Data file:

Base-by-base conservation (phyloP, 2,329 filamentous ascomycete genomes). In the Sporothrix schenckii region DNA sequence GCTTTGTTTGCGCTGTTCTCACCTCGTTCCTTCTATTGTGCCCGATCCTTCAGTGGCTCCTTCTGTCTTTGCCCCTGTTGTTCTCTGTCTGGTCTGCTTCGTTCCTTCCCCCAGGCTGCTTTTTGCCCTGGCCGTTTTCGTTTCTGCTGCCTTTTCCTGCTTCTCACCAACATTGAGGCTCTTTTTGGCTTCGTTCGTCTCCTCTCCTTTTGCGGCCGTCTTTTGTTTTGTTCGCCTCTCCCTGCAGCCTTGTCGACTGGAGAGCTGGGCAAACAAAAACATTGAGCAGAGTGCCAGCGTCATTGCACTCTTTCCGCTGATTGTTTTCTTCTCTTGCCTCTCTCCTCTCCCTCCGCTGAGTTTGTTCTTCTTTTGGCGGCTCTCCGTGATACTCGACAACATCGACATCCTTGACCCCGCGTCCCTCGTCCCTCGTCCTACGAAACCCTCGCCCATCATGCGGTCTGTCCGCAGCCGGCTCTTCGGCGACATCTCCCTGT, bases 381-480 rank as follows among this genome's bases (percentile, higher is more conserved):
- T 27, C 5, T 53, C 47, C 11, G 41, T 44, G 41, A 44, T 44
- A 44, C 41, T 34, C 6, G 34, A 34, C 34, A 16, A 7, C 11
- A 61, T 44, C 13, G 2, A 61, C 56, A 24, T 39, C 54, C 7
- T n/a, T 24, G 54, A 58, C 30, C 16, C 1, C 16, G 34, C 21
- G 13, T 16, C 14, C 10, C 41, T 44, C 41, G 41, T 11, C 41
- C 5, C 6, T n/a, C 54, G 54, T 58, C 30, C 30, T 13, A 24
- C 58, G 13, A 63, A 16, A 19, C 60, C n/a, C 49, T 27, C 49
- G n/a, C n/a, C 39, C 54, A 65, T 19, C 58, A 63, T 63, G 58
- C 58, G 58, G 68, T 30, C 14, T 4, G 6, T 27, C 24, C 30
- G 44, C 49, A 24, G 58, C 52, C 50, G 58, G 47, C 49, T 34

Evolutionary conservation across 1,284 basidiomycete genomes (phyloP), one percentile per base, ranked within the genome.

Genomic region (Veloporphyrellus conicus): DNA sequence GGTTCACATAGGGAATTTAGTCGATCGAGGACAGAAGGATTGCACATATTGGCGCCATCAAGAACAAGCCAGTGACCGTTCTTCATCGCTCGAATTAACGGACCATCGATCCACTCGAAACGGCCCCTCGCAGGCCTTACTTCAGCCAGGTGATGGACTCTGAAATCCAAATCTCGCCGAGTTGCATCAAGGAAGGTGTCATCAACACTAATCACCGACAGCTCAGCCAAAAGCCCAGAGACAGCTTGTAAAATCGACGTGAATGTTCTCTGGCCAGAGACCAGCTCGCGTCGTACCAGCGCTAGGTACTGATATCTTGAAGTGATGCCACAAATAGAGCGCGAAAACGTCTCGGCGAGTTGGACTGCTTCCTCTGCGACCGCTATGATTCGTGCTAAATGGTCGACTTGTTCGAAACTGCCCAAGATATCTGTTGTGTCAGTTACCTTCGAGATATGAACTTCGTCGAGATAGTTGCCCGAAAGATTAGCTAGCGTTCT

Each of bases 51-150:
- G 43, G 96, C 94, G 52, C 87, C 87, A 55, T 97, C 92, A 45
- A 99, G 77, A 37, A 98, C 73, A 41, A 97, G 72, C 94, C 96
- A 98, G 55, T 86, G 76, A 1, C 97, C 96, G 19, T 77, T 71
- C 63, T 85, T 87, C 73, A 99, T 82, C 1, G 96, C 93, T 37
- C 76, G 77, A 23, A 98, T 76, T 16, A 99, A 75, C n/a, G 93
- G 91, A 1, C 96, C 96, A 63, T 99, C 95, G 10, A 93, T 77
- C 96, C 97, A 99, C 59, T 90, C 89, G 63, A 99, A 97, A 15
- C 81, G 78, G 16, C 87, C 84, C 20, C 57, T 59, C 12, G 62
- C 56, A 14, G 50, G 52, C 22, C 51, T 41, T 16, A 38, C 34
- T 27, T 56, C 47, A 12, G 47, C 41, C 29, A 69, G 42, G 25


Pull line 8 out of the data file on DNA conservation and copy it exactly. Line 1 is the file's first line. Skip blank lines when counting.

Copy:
- C 58, G 13, A 63, A 16, A 19, C 60, C n/a, C 49, T 27, C 49